I may have mentioned this here before, but the movie that first scared the bejeezus out of me was The Changeling. I was ten years old, which was too young to see a creepy film about a ghost of a child! So creeped out was I that I had to leave the theater and sit in the lobby, where I sat next to a lady who was much older but just as scared. Very effective ghost movie though.

Then a bit later, Poltergeist was my favorite scary movie - it also balanced the chills with some humor, but still quite scary.

My dad was especially too lenient when it came to taking me to movies I was probably too young for: I also saw one I believe Scott is familiar with, not too long after it came out: Alien.

Aaahhhhhhh! Traumatizing. But even then I knew how great that film was.

post #8  on February 4, 2008 - 12:37 PM PST  
My earliest memory of being scared of a film is The Wizard of Oz. The wicked Witch of the West terrified me. I can't remember how young I was, maybe 5 or 6. Also her flying monkey henchmen were disturbing to me.

After that it was a while before my older brother dared me to watch Psycho on TV by myself in the basement. I think I was 10 or so and arrogantly believed that no black and white movie could be scary. I made it through, but was a nervous mess by the end.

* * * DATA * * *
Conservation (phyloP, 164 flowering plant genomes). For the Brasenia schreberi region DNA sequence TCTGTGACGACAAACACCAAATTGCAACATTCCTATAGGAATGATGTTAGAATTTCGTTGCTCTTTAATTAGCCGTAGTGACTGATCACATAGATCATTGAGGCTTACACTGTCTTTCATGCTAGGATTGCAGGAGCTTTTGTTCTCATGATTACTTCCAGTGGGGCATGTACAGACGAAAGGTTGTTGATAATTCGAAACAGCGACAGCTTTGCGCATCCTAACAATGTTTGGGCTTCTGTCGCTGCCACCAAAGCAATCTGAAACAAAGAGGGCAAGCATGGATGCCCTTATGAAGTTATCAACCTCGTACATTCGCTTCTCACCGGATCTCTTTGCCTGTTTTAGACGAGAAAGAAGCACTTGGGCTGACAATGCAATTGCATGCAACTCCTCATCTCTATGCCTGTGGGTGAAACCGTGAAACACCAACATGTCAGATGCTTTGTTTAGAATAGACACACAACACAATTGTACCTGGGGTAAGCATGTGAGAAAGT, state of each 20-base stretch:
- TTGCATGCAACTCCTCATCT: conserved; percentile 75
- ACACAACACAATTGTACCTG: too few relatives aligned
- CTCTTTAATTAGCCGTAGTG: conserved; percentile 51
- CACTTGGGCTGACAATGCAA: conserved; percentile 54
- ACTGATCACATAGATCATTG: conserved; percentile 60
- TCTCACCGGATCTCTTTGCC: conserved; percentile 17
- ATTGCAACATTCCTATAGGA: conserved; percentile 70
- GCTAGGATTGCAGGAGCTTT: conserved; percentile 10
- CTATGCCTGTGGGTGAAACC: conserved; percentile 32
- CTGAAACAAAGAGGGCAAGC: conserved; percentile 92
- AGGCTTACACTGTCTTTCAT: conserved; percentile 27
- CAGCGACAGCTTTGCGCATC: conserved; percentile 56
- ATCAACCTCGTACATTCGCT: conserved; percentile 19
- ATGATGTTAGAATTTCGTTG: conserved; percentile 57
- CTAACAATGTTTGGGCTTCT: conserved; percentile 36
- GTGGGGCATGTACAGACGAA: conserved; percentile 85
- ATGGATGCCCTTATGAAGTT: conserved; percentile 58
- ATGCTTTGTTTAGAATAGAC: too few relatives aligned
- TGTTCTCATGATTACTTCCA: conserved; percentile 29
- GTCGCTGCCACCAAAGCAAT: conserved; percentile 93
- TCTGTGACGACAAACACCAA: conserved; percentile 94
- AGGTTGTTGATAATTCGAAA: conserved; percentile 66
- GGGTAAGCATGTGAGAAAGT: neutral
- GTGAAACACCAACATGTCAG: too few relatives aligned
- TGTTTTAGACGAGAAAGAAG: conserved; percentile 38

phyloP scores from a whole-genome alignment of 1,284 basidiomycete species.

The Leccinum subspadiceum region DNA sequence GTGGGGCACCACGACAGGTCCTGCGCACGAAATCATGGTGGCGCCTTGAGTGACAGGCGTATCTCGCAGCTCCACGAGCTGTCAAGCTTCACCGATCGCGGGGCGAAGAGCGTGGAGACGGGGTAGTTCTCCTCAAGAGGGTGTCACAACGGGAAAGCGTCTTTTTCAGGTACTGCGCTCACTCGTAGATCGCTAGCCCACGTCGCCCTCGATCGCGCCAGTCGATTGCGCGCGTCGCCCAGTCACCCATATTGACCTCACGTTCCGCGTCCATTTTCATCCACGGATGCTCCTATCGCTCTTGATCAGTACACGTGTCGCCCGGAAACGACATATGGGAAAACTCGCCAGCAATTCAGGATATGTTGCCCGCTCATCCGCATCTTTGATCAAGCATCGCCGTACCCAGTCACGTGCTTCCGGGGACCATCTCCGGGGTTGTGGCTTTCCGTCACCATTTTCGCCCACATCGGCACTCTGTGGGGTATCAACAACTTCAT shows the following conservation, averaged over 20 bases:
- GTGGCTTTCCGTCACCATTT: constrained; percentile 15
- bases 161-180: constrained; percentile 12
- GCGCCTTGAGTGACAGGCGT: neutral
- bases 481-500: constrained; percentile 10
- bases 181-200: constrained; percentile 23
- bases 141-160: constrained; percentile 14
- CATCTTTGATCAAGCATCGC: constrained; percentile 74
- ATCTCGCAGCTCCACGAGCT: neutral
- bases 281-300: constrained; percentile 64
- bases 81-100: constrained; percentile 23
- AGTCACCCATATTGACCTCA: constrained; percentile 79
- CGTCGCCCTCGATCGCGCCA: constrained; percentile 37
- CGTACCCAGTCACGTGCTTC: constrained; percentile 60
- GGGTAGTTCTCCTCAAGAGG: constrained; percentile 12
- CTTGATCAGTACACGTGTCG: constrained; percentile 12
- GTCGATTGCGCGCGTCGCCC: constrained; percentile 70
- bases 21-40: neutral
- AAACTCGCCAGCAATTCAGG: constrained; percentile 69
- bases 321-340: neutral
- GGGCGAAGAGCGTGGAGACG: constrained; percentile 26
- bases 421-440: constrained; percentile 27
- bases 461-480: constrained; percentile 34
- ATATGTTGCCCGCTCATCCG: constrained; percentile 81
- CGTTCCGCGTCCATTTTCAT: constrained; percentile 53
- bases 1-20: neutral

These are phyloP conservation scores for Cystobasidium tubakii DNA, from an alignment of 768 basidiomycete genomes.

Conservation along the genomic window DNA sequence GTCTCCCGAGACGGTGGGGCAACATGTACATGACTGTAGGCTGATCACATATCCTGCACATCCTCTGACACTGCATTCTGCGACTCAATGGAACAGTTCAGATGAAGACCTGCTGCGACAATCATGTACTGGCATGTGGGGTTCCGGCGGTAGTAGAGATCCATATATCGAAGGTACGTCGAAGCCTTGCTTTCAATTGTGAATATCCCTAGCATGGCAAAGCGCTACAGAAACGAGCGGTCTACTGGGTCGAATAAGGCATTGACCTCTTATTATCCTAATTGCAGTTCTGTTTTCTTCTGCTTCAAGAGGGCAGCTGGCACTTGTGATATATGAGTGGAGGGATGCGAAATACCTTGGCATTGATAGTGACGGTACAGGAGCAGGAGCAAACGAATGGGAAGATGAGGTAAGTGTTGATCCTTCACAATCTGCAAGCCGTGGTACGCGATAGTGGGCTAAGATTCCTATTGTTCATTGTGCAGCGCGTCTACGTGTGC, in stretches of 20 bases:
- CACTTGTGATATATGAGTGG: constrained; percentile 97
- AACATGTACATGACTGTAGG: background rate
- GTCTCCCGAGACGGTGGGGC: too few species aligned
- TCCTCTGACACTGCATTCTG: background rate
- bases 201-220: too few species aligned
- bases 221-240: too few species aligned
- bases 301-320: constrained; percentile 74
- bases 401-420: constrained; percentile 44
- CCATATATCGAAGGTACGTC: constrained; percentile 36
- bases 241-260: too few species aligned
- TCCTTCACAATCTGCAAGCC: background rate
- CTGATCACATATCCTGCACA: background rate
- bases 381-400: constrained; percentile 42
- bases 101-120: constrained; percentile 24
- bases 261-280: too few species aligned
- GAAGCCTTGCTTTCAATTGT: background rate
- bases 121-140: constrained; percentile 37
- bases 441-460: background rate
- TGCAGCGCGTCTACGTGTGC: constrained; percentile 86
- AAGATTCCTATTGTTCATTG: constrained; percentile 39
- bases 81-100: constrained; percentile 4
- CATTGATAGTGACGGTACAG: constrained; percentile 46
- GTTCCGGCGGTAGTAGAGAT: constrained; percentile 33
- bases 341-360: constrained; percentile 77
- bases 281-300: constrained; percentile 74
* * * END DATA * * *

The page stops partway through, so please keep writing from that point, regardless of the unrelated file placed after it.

The Exorcist also scared the crap out of me when I saw it on TV a couple years later. The Friday the 13th movies were fun to some degree but they didn't scare me much after the fact.

2 other early scary movies for me that I saw in the theater were Poltergeist and A Nightmare on Elm Street (the first and only one worth watching). I think I was 14 for NoES and I got be a kid again that night cause it scared the crap out of me a number of times. Hmmm, I hope I get a good horror flick from my queue soo...:)
post #9  on February 4, 2008 - 6:16 PM PST  
Predator and Return of the Living Dead. With Predator, I think it was just the chase through the jungle as the alien cut one after another down. With RotLD...totally the scene where the oily zombie is trying to get the 'cute' girl out of the lockers. *shudder*

I finally have RotLD on DVD. :D
post #10  on February 4, 2008 - 6:23 PM PST  
Nightmare on Elm Street IV was another for me. The scene where he turns that girl into roach...her arms coming apart just..*shudder* Maybe that's why I have such issues with roaches now, heh.
post #11  on February 5, 2008 - 8:29 AM PST